I’ve had several emails, tweets and general interest in more information about our QR code experiment so here’s some more information.
Firstly, it has to be said that the experiment was sub-optimal. We made mistakes – but I think that making mistakes in order to learn from them is something Australians (and museums) need to get a lot more comfortable with doing. I’ve outlined several of them already – the QR code was printed too small for low resolution cameras, and the URL to visit wasn’t optimised for mobile web browsers, etc. But does this, alone, explain the usage rates? I think not.
Secondly, it also needs to be said the campaign had a total cost of zero. We did not engage an ‘interactive agency’ (which is where some of the interest in our experiment has come from). The QR code was self generated and the idea of the experiment was to see what the actual take up of QR codes might be if completely umprompted.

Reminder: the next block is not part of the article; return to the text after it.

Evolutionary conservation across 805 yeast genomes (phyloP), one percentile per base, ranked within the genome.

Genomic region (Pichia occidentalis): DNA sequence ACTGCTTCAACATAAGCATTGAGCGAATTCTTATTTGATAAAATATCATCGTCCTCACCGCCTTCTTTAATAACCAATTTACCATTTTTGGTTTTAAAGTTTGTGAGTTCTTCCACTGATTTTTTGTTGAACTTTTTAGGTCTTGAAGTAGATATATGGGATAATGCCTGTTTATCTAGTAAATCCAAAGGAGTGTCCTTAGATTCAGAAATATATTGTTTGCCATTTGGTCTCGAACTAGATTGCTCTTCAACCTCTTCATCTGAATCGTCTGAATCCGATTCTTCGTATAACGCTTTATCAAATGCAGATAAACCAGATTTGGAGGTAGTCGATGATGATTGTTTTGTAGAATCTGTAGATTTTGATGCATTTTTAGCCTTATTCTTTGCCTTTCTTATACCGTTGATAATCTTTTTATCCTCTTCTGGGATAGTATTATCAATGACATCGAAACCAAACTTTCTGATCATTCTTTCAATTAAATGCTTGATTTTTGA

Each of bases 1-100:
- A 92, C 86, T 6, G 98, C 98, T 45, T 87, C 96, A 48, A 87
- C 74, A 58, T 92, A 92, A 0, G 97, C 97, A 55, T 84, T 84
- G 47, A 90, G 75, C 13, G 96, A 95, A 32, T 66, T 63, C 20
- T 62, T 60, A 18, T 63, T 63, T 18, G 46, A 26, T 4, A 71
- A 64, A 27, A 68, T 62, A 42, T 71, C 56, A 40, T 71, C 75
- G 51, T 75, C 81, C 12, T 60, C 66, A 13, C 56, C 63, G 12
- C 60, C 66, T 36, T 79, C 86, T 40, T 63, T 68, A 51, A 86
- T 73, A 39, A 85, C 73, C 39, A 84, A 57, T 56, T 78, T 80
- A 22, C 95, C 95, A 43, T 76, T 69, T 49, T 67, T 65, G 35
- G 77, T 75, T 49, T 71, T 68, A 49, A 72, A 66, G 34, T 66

Thirdly, the ‘incentive’ for bothering to use the QR code – free passes etc – may not have been great enough, especially if scanning the code the first time didn’t work for you.
Remembering that the Sydney Design 08 programme which contained the QR code had a run of 40,000 copies and was distributed widely across Sydney the ‘conversion’ rate of the experiment needs to be calculated in light of that – not just counting those who visited the ‘secret’ website after scanning the code.
Now it isn’t that simple of course – even someone with a QR capable phone with Sydney Design 08 programme in the hand needs is not necessarily going to bother scanning a code.
We are certainly going to do more experiments with QR codes – there is a lot of potential in them – and we are hoping that others will also make available the results of their trials. The sort of work the Tate is doing with their mobile/handheld wiki for the museum community is the kind of openness and knowledge sharing that needs to be more widespread.